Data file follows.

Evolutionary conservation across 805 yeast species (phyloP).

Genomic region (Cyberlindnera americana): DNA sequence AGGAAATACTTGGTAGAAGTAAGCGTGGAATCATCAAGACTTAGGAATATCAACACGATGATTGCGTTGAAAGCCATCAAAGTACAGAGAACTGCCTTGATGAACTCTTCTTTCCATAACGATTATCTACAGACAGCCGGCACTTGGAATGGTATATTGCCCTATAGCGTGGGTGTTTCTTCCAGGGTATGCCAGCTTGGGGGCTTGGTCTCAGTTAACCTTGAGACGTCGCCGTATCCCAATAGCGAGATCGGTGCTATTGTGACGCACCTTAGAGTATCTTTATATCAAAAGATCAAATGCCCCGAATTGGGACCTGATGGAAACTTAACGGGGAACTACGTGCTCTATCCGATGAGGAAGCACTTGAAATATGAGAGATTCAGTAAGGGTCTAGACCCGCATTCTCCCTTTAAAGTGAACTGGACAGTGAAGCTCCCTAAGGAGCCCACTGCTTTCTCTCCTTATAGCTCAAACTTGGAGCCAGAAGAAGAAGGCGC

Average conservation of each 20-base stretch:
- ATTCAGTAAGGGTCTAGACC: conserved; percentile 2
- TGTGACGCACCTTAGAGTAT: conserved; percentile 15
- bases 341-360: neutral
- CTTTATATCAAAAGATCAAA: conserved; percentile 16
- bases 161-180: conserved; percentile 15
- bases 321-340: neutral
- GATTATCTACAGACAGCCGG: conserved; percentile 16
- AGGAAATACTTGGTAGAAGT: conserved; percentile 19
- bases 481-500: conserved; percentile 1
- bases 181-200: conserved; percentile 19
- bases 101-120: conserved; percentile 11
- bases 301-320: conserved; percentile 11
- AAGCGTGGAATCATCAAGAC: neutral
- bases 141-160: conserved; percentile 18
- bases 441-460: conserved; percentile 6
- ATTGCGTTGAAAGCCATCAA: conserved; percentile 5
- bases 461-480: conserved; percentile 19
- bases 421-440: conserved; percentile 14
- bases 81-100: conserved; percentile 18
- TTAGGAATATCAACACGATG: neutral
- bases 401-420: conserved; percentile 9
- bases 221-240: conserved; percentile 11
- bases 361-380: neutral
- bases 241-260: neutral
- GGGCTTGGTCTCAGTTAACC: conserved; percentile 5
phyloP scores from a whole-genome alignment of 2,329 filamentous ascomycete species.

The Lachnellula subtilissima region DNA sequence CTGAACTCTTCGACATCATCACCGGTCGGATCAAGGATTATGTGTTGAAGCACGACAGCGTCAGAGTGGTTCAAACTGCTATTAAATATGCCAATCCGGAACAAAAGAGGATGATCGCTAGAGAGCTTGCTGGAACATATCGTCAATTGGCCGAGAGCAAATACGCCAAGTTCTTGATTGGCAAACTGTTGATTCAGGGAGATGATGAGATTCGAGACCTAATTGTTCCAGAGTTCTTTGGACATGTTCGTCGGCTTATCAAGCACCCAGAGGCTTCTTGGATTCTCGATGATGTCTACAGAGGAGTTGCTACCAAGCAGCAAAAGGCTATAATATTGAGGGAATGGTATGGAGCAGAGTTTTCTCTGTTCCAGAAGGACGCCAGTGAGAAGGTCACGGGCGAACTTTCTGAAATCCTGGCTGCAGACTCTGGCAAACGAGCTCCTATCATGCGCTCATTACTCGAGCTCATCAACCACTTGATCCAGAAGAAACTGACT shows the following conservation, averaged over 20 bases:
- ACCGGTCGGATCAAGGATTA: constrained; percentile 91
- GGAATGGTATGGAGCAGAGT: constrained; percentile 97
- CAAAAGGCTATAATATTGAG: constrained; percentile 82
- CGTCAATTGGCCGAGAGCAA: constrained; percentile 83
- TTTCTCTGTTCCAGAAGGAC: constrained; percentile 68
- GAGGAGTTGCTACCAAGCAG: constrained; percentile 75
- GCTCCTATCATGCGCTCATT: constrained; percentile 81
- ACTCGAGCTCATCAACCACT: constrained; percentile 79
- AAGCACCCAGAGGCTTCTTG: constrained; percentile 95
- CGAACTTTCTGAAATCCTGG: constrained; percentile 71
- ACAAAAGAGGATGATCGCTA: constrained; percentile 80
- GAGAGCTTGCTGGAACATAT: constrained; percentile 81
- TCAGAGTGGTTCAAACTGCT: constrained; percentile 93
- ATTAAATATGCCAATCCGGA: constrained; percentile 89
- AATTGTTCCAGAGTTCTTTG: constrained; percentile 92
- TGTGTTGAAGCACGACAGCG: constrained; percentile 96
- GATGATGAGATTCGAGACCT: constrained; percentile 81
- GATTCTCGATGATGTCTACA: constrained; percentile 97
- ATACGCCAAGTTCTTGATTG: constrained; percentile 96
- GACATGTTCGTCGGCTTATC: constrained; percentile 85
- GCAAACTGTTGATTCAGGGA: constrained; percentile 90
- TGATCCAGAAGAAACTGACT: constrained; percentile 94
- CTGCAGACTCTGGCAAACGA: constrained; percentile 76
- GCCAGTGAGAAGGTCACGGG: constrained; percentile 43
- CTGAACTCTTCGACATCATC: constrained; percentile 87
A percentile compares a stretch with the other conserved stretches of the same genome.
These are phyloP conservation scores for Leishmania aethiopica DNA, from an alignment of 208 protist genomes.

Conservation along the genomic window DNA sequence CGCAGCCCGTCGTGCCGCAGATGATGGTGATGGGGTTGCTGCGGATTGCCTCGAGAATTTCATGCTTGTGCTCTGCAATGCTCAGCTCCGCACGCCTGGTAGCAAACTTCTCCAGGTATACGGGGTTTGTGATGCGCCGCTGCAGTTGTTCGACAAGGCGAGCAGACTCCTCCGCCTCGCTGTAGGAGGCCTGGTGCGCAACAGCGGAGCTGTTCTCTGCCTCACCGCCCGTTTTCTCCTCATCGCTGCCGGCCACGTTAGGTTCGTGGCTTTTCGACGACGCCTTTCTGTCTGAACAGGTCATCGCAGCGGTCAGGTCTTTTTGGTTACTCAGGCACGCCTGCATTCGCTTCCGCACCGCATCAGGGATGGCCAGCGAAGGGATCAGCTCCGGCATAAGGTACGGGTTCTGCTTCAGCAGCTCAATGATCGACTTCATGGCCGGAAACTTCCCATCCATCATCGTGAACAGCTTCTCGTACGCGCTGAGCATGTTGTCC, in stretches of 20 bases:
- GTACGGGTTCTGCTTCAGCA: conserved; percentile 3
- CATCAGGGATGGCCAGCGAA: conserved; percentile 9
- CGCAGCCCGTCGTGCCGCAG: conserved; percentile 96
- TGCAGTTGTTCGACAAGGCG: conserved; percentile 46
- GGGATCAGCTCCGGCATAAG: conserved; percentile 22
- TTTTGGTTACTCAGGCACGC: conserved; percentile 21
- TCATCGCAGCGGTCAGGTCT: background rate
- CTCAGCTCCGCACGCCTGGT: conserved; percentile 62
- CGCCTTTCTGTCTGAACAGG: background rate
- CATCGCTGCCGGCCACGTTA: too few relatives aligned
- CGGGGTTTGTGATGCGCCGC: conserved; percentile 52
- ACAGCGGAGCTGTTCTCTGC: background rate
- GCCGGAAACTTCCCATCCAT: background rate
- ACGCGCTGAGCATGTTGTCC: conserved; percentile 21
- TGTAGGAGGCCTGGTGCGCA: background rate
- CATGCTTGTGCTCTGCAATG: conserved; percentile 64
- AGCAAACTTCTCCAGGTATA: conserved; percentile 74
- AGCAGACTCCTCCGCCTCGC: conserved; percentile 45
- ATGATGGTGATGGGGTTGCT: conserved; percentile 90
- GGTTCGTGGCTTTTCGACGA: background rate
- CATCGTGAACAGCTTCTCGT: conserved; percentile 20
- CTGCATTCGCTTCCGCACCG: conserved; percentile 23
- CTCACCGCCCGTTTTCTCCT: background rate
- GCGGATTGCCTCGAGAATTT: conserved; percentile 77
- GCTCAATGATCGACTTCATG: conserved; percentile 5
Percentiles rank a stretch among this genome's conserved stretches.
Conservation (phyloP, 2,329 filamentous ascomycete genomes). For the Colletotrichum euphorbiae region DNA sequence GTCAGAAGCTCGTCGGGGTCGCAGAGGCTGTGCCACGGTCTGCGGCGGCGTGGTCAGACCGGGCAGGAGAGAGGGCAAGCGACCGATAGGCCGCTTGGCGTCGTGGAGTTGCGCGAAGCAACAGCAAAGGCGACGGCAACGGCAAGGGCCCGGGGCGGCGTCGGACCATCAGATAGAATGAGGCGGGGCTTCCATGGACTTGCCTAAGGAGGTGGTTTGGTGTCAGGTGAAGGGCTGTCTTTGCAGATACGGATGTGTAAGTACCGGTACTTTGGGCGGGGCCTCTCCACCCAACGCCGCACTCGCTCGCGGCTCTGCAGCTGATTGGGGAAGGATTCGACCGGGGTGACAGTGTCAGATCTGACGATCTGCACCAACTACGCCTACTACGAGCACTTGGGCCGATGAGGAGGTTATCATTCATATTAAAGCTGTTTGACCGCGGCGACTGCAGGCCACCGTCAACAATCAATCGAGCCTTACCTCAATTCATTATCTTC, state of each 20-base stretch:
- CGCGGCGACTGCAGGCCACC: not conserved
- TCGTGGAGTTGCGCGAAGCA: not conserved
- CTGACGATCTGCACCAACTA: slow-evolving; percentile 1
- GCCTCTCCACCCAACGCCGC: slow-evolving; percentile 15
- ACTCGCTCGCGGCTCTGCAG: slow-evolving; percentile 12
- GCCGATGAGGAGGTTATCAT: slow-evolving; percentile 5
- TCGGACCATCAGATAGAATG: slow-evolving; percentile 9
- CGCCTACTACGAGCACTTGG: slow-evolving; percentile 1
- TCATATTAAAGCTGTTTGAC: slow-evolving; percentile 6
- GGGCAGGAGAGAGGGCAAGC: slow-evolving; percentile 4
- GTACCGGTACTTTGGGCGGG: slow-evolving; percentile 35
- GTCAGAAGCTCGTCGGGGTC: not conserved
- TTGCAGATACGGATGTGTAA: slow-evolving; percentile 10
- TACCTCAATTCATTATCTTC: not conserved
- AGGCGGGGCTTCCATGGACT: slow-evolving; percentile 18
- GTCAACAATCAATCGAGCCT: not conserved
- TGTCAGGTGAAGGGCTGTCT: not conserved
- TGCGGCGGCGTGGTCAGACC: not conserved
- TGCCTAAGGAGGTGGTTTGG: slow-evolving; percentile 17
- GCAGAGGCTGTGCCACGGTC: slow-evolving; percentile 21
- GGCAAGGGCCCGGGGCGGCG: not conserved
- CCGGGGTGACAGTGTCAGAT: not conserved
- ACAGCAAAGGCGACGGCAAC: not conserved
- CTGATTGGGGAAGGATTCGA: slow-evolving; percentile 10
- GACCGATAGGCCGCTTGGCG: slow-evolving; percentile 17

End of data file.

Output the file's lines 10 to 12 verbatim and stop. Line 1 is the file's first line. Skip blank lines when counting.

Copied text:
- GATTATCTACAGACAGCCGG: conserved; percentile 16
- AGGAAATACTTGGTAGAAGT: conserved; percentile 19
- bases 481-500: conserved; percentile 1